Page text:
R44622 – Patent Cases in the October 2015 Term of the U.S. Supreme Court: Halo Electronics v. Pulse Electronics and Cuozzo Speed Technologies v. Lee – 9/7/2016

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Patent Cases in the October 2015 Term of the U.S. Supreme Court: Halo Electronics v. Pulse Electronics and Cuozzo Speed Technologies v. Lee

Description

Author: Brian T. Yeh, Legislative Attorney
Pages: 22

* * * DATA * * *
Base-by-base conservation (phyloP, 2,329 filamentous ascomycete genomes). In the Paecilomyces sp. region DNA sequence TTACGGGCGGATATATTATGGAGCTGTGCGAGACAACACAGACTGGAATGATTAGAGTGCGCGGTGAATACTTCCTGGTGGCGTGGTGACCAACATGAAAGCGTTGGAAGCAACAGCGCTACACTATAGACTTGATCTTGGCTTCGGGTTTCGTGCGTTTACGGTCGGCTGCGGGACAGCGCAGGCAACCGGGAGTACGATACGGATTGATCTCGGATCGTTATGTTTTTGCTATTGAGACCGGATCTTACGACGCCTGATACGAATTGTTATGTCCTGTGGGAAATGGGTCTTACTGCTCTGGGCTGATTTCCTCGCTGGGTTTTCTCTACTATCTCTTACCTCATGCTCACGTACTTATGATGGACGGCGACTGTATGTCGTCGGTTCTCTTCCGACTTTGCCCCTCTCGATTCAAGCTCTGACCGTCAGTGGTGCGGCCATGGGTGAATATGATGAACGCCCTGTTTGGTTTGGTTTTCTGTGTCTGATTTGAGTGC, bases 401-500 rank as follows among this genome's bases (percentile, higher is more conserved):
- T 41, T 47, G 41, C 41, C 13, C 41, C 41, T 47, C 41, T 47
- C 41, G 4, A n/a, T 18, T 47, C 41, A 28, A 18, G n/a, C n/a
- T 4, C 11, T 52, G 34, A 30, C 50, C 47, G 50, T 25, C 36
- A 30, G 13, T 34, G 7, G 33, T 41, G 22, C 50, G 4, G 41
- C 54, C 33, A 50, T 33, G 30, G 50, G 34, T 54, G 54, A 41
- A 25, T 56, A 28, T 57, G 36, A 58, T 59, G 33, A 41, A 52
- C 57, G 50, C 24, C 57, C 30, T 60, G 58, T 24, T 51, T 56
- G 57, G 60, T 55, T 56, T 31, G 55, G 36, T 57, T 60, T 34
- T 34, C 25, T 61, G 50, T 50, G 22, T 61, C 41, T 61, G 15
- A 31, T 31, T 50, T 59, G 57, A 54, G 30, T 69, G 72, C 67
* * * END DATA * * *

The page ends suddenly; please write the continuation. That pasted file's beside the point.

This report examines the two patent law cases decided by the U.S. Supreme Court in its October 2015 Term. The first patent case, decided on June 13, 2016, Halo Electronics, Inc. v. Pulse Electronics, Inc., concerns the circumstances in which the awarding of enhanced damages in a patent infringement case are warranted and the discretion of the district courts to award them. Section 284 of the Patent Act provides that the court may increase damages up to three times the amount found by a jury or assessed by the court, but does not provide any guidance to the court, or any express limits or conditions, in how to exercise its discretion to do so. The U.S. Court of Appeals for the Federal Circuit (Federal Circuit), a specialized tribunal established by Congress that has exclusive appellate jurisdiction in patent cases, limited such awards to cases of "willful infringement." Specifically, in its 2007 opinion, In re Seagate Technology, the Federal Circuit established a two-part test that must be met before the district court can exercise its discretion to increase damages under Section 284. This strict standard arguably made such awards very difficult for patent holders to recover. In a unanimous opinion, the Halo Supreme Court rejected the Seagate test for enhanced damages, determining that it was unduly rigid and inconsistent with the statutory grant of discretion to courts to decide when to award punitive damages. In invalidating the strict Seagate test, the Halo opinion advised district courts to exercise their discretion to award enhanced damages in a manner consistent with Supreme Court precedent that generally reserves such punishment for "egregious cases of misconduct beyond typical infringement." Bills: H.R. 2578, H.R. 9